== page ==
Economic rebound gains momentum

The Excise Duty bill
Finance Minister Dr. Mohammed Amin Adam
  • with US$1bn boost expected by year-end
  • fiscal push, partner support aim to cool depreciation, bolster growth

By Joshua Worlasi AMLANU & Ebenezer Chike Adjei NJOKU

Finance Minister Dr. Mohammed Amin Adam has highlighted ongoing efforts to bolster the economy, including an expected US$1billion injection from development partners by year-end.

“The government is implementing measures on the fiscal side, including acceleration of disbursements of almost US$1billion by our development partners between now and December this year to support the economy,” Dr. Adam said at the 3i Africa Summit in Accra.

These measures come amid glimmers of broader economic recovery with gross domestic product (GDP) surpassing its 2023 growth target, achieving a 2.9 percent appreciation.

Inflation is trending toward the year-end target of 15 percent, albeit at a slower pace than earlier anticipated, and interest rates have recorded minimal downward adjustments. “For this reason, Ghana’s economic rebound has been quite swift,” Dr. Adam stated.

However, the cedi continues to face depreciation pressures with year-to-date depreciation sitting at 12 percent; a development, the minister maintained is an improvement over the almost 30 percent depreciation in the same period last year.

“Despite recent pressures on our currency, the cedi’s depreciation year-to-date of 12 percent is far lower than its depreciation of 27 percent in the same period last year,” Dr. Adam noted.

Twin concerns

Nonetheless, sustained demand for the primary trading currency – the US dollar – from local businesses continues to deepen the pressure on the local unit. In the past week, in the retail foreign exchange market, the GH¢ weakened against all three major currencies: USD (by 2.89 percent weekly, 17.32 percent year-to-date), euro (by 3.52 percent weekly, 15.20 percent year-to-date), and British pound (by 3.03 percent weekly, 16.63percent year-to-date). This was in spite of the bank of Ghana’s intervention of US$23million on the spot market, which failed to stem the tide.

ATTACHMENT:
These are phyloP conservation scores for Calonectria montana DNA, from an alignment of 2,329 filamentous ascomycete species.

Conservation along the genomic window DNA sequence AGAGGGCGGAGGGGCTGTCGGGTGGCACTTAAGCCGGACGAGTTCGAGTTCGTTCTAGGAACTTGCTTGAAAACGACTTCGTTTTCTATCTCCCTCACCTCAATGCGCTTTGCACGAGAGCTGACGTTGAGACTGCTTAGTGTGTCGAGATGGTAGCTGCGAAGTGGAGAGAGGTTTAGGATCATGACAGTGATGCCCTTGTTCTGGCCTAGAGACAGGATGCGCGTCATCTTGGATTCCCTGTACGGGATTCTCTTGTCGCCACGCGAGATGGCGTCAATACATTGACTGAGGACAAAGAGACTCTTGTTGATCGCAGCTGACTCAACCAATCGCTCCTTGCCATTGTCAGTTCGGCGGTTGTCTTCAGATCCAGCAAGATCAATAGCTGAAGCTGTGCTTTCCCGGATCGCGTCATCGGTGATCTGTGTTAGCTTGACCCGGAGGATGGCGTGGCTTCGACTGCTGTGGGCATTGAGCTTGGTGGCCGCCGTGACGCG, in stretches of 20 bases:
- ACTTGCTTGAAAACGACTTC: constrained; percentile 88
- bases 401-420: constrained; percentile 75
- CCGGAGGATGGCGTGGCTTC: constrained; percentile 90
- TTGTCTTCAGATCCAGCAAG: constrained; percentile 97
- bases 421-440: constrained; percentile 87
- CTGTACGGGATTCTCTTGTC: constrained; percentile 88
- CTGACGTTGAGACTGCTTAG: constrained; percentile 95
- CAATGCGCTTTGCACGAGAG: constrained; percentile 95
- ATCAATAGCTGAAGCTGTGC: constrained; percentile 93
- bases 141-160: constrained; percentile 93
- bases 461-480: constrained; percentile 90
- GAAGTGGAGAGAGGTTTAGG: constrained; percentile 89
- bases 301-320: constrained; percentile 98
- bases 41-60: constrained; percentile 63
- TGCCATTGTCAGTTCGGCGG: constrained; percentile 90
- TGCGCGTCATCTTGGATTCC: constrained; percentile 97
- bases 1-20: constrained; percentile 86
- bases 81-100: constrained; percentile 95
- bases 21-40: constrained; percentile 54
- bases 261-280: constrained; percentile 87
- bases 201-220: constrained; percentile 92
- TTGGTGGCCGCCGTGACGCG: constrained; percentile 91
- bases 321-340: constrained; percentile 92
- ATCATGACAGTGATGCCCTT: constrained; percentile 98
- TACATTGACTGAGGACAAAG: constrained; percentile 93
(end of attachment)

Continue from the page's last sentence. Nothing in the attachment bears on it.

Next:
Already, there are ongoing concerns about the inflationary trend. April 2024 inflation dipped to 25 percent year-on-year, with food inflation dropping to 26.8 percent. However, there was a slight uptick in month-on-month inflation, which analysts say could result in some speculative demand for the greenback.

“We believe the upside risk to inflation, which could induce further upticks in the headline print, may fuel more speculative demand for the USD and weaken the GH¢,” Databank Research cautioned.

Eyes remain on the US Federal Reserve, which is set to announce the inflation rate for April 2024 this week. This, analysts believe, could hint at the Fed’s policy rate path during the Jun 2024 meeting.

Market watchers believe that as “the number of Americans filing new claims for unemployment benefits rose last week to the highest level in more than eight months,” according to Reuters, it will result in lower demand, and consequently bring inflation closer to the 2 percent Fed target. Consequently, many analysts do not expect a rate hike.

“Current US data showed claims for unemployment benefits data rose last week to the highest level in eight months. We believe this development indicates softening consumer demand, which may be due to a tight labour market and, hence, may cool inflation,” Databank Research noted.

“We believe a downward trend in the US inflation will help ease the cedi’s woes a tad. However, we tip the cedi to lose ground to the major trading currencies this week on the back of persistent corporate demand,” it added.

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